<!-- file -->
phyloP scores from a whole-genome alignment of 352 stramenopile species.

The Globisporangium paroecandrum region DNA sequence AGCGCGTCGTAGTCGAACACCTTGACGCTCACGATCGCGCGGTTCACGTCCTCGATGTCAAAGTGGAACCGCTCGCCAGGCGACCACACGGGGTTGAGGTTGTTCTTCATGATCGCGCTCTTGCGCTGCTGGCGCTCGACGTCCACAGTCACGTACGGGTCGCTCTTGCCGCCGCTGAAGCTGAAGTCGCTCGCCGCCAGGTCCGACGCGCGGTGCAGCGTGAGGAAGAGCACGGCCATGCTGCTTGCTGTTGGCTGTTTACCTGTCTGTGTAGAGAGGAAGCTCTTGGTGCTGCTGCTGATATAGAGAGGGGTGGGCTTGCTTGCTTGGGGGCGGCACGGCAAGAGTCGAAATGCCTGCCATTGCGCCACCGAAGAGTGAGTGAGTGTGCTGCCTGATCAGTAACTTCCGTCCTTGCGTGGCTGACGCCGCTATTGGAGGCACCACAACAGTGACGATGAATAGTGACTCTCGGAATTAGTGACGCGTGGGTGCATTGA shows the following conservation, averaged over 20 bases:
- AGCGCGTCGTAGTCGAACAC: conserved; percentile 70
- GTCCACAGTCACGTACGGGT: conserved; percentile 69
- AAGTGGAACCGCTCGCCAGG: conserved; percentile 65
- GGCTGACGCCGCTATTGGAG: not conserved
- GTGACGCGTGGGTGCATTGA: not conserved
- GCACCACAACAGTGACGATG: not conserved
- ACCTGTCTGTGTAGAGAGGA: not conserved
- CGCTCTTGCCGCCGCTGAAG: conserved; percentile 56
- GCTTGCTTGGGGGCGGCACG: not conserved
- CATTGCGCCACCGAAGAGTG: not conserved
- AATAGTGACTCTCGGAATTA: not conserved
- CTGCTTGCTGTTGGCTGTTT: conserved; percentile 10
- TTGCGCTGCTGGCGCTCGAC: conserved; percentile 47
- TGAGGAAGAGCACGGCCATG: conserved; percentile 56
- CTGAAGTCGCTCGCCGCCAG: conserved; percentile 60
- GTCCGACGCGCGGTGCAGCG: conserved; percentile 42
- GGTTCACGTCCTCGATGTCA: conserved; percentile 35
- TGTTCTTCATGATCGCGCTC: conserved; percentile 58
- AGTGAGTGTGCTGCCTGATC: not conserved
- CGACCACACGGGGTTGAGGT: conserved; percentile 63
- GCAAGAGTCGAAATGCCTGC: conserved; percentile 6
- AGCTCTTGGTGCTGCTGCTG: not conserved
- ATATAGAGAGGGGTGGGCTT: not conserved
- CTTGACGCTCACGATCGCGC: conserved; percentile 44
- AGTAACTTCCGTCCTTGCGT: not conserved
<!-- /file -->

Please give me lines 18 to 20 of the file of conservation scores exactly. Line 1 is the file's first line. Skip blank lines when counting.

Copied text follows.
- GTCCGACGCGCGGTGCAGCG: conserved; percentile 42
- GGTTCACGTCCTCGATGTCA: conserved; percentile 35
- TGTTCTTCATGATCGCGCTC: conserved; percentile 58